It appeared to be nothing but a collection of old rags and discarded packing material. Miraculously, her contraband was still well hidden, wrapped in rags near the bottom of the bag. She could not believe her luck. She pulled them out, one by one, to check her inventory. Her heart sank when the last bundle felt wet to the touch. She carefully unwrapped it and let out a little gasp of dismay. The bottle containing antibiotics was in shards.

Lin broke down and cried.


Dak tinkered with the bomb components for nearly two weeks, trying to look industrious while actually making very little progress. His own lack of knowledge helped in his ruse – he had never made a bomb before so any serious attempt was largely guesswork anyway. But Michael was getting impatient, and now Lin was beginning to pay the price for the delay. He’d gotten strong hints that if there was no significant progress soon things would get rough for Lin. Now Michael stood next to Dak’s workbench and gazed out over the valley where the korba beans grew.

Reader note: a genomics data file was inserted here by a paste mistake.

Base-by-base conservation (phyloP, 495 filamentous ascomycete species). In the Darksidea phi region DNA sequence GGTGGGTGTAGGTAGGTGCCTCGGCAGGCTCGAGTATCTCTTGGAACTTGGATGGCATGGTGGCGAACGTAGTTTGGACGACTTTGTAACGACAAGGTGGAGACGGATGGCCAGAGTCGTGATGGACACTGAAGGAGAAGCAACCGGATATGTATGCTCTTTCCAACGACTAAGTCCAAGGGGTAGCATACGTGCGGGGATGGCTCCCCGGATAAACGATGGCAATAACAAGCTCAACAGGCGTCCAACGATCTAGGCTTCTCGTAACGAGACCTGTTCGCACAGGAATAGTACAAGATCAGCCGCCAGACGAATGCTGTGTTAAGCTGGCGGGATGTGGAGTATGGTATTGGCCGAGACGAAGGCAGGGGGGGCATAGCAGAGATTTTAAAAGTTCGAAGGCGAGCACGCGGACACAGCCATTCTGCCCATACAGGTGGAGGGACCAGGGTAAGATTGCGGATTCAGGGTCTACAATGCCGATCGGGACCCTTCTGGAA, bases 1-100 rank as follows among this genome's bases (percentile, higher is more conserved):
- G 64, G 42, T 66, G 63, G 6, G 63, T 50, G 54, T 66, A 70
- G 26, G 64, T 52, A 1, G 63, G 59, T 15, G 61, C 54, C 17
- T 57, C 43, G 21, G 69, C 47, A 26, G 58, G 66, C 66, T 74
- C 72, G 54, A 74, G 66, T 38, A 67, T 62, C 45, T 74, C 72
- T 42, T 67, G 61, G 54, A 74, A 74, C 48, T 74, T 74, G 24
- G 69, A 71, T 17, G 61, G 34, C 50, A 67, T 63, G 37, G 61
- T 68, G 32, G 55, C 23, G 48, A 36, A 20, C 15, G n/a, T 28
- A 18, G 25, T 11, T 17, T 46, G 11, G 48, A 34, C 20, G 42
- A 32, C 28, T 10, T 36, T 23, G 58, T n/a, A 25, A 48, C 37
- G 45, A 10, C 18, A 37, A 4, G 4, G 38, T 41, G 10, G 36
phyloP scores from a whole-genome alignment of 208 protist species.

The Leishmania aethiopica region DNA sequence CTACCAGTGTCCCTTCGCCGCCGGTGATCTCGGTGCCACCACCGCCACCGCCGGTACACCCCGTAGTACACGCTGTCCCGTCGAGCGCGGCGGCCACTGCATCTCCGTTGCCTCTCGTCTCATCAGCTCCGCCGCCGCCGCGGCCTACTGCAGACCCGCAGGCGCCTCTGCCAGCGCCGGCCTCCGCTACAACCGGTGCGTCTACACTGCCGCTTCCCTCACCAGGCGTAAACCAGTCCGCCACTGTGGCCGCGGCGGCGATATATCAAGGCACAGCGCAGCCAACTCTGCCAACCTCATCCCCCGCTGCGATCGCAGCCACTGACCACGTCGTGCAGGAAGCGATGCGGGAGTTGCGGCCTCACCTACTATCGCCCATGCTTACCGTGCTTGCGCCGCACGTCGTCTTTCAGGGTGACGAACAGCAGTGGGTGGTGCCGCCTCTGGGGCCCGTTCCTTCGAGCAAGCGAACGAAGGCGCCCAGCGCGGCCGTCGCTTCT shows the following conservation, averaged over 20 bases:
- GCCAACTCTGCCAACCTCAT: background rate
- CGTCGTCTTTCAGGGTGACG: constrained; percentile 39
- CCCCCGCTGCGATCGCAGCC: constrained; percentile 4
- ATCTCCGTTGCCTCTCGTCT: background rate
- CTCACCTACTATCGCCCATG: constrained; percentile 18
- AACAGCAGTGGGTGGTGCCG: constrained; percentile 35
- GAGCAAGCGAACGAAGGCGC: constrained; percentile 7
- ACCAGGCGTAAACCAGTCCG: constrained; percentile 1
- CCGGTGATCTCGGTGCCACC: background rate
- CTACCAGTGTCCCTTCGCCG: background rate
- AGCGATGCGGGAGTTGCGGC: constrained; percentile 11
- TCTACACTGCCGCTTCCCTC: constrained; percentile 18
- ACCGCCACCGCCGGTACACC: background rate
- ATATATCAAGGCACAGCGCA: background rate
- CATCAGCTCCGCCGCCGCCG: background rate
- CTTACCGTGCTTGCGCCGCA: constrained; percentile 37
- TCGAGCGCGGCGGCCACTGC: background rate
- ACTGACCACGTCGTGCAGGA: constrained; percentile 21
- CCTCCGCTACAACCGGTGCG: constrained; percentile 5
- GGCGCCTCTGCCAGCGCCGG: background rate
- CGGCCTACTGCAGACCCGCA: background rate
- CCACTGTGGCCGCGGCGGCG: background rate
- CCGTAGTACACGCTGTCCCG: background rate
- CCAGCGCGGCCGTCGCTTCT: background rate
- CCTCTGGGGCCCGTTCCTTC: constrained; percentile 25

“Once we overthrow the tyranny of First City we will ascend to our proper station, establish a more just and beneficent world – a world where all citizens are immortal, not just the elite few.” It seemed Michael was in political speech mode, though he didn’t bother to look at Dak as he spoke. “There will be no more Governor. No more Special Forces. No more Hospice.” Dak said nothing. Michael wasn’t making conversation, he was laying down an ultimatum. All the workers were now under cover of shade doing light manual labor. Field work was only done until mid-morning, and in the late afternoons to avoid the brutal heat. Michael shifted, half turning toward Dak. “The weeds are getting out of hand in the korba beans.” Dak froze – the wire held between his fingers and thumb began quivering, echoing his own tension. “I might need to send someone out all day tomorrow for weeding.” He flashed Dak a smile then turned and headed back to his central yurt.